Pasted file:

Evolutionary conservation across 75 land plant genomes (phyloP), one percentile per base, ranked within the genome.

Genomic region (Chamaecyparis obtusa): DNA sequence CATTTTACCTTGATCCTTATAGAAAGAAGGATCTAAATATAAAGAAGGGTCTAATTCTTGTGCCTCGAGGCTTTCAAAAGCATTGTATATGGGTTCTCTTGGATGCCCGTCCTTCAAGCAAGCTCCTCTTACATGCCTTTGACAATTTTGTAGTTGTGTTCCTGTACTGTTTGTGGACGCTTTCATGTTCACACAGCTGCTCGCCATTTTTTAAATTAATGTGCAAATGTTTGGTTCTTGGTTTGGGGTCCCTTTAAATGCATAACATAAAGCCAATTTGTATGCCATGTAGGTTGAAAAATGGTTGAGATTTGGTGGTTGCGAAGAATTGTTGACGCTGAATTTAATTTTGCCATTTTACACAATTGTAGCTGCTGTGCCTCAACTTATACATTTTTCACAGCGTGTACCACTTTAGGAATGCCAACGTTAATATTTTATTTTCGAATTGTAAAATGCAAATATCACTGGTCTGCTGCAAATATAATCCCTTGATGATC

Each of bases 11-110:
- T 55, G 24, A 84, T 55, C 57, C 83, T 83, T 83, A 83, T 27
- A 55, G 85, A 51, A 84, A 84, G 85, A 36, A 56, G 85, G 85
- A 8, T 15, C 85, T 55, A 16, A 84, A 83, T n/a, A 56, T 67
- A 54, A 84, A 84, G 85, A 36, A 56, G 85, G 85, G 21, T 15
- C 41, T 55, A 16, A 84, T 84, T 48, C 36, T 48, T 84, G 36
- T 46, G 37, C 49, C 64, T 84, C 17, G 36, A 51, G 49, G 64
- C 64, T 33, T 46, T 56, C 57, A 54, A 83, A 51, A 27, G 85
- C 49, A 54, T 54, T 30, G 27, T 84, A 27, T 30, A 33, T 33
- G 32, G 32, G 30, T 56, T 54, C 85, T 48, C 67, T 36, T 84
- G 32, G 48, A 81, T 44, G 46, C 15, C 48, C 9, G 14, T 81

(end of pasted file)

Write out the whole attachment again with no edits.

Evolutionary conservation across 75 land plant genomes (phyloP), one percentile per base, ranked within the genome.

Genomic region (Chamaecyparis obtusa): DNA sequence CATTTTACCTTGATCCTTATAGAAAGAAGGATCTAAATATAAAGAAGGGTCTAATTCTTGTGCCTCGAGGCTTTCAAAAGCATTGTATATGGGTTCTCTTGGATGCCCGTCCTTCAAGCAAGCTCCTCTTACATGCCTTTGACAATTTTGTAGTTGTGTTCCTGTACTGTTTGTGGACGCTTTCATGTTCACACAGCTGCTCGCCATTTTTTAAATTAATGTGCAAATGTTTGGTTCTTGGTTTGGGGTCCCTTTAAATGCATAACATAAAGCCAATTTGTATGCCATGTAGGTTGAAAAATGGTTGAGATTTGGTGGTTGCGAAGAATTGTTGACGCTGAATTTAATTTTGCCATTTTACACAATTGTAGCTGCTGTGCCTCAACTTATACATTTTTCACAGCGTGTACCACTTTAGGAATGCCAACGTTAATATTTTATTTTCGAATTGTAAAATGCAAATATCACTGGTCTGCTGCAAATATAATCCCTTGATGATC

Each of bases 11-110:
- T 55, G 24, A 84, T 55, C 57, C 83, T 83, T 83, A 83, T 27
- A 55, G 85, A 51, A 84, A 84, G 85, A 36, A 56, G 85, G 85
- A 8, T 15, C 85, T 55, A 16, A 84, A 83, T n/a, A 56, T 67
- A 54, A 84, A 84, G 85, A 36, A 56, G 85, G 85, G 21, T 15
- C 41, T 55, A 16, A 84, T 84, T 48, C 36, T 48, T 84, G 36
- T 46, G 37, C 49, C 64, T 84, C 17, G 36, A 51, G 49, G 64
- C 64, T 33, T 46, T 56, C 57, A 54, A 83, A 51, A 27, G 85
- C 49, A 54, T 54, T 30, G 27, T 84, A 27, T 30, A 33, T 33
- G 32, G 32, G 30, T 56, T 54, C 85, T 48, C 67, T 36, T 84
- G 32, G 48, A 81, T 44, G 46, C 15, C 48, C 9, G 14, T 81